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Luke Isley
"Mother Buffon" lifts her giant skirt to reveal her little "buffoons" during Ballet West's Nutcracker
When so many people revisit this beloved ballet year after year, the company is charged with consistently kicking it up a notch — which in most cases it is doing.

"THE NUTCRACKER," Ballet West, Capitol Theatre, Dec. 2, additional performances through Dec. 31 (801-355-2787)

Back when most of us were still enjoying a late-season swim or a last-hurrah barbecue, hundreds of local children were dedicating their days to learning the festive steps to Tchaikovsky's wintery "Nutcracker Suite." As far as Ballet West was concerned, Christmas began in September.

Laying the groundwork year after year is the secret behind a nearly flawless and always heartwarming "Nutcracker" season for the company. In attendance on opening weekend, I was reassured that this year's production will not be the exception.

The polish was evident everywhere, from the youngest party girl to the most seasoned principal dancer.

There was the tiny buffoon flying into a fury of back handsprings, the party boy displaying impressive acting chops, the young soldier who flinched less than the Queen's Guard and the teenage page whose elegant pirouettes and arabesques promised her a bright future.

The Ballet West dancers were in tiptop shape, as usual. Their biggest challenge will always be to make this year's production even better than the last somehow. When so many people revisit this beloved ballet year after year, the company is charged with consistently kicking it up a notch — which in most cases it is doing.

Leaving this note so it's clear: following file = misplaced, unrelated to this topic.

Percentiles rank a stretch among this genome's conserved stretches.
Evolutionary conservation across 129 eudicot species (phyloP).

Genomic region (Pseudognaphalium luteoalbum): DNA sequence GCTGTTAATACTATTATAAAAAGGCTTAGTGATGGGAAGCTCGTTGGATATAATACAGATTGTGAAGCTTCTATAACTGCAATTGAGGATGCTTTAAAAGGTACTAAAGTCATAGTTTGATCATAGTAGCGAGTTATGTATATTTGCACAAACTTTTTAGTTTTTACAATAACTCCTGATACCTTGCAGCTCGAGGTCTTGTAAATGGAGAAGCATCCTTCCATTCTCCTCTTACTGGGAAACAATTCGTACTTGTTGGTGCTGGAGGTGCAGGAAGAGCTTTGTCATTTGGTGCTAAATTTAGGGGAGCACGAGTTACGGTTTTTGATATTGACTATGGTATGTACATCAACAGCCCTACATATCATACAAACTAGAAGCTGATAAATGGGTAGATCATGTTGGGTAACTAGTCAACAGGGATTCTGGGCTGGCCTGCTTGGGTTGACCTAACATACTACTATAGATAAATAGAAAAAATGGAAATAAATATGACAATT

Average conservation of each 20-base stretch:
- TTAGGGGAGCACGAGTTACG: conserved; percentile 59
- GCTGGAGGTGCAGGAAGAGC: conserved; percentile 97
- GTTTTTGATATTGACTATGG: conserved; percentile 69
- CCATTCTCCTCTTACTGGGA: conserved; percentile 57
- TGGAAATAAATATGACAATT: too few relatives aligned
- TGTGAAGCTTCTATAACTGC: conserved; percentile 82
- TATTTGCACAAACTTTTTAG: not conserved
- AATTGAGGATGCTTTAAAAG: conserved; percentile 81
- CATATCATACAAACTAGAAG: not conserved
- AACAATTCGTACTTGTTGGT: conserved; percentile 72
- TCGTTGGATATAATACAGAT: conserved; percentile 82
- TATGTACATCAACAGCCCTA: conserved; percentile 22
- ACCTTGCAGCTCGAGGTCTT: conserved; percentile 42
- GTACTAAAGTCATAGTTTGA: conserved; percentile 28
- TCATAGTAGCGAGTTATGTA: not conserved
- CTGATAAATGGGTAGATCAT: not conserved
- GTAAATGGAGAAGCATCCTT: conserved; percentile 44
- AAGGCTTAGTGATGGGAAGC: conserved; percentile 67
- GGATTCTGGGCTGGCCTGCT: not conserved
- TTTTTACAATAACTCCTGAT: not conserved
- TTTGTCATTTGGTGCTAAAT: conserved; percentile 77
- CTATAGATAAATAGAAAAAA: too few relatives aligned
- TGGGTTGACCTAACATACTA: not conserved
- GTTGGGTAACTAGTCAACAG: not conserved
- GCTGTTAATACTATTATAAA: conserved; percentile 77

Seasoned Sugar Plum couple Christiana Bennett and Christopher Ruud danced opening night. However, I took in an alternate Plum couple featuring Arolyn Williams and Christopher Sellers, slated to dance Saturday evening. Williams embodied the disparate lilting delicacy and the meaty technique of this legendary role, visibly growing with each movement. The grand pas between her and Sellers was a study in long lines, precise angles, sweep of movement and classical fanfare.

Other standouts of the night included Sayaka Ohtaki, who was notably elegant and expressive dancing the Arabian role. I never tire of watching this petite yet powerful dancer. As always, the Russian troupe, headed by Owen Gaj, produced a wave of cheers and applause from the crowd with its gravity-defying stunts.

Finally, Madison Young as little Clara and Nathan Chen as her mischievous brother Fritz were marvelous, and, most importantly, they looked — as all the children did — to be having the time of their lives.

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Tens of thousands of children over a span of more than 50 years have enjoyed the same delicious experience of dancing in Ballet West's holiday spectacle. That's a lot of patient children's repetiteurs and a dizzying number of rehearsals, parent chaperones, car pools and costume fittings. But think of the memories.

Think of all the now-adults whose arms and legs twitch with the memory of steps once learned and never forgotten every time "The Nutcracker Suite" floats through the air at the shopping mall.

As I watched this year's happy batch of kids on stage, my heart gladdened for the newest inductees into the "Nutcracker" magic.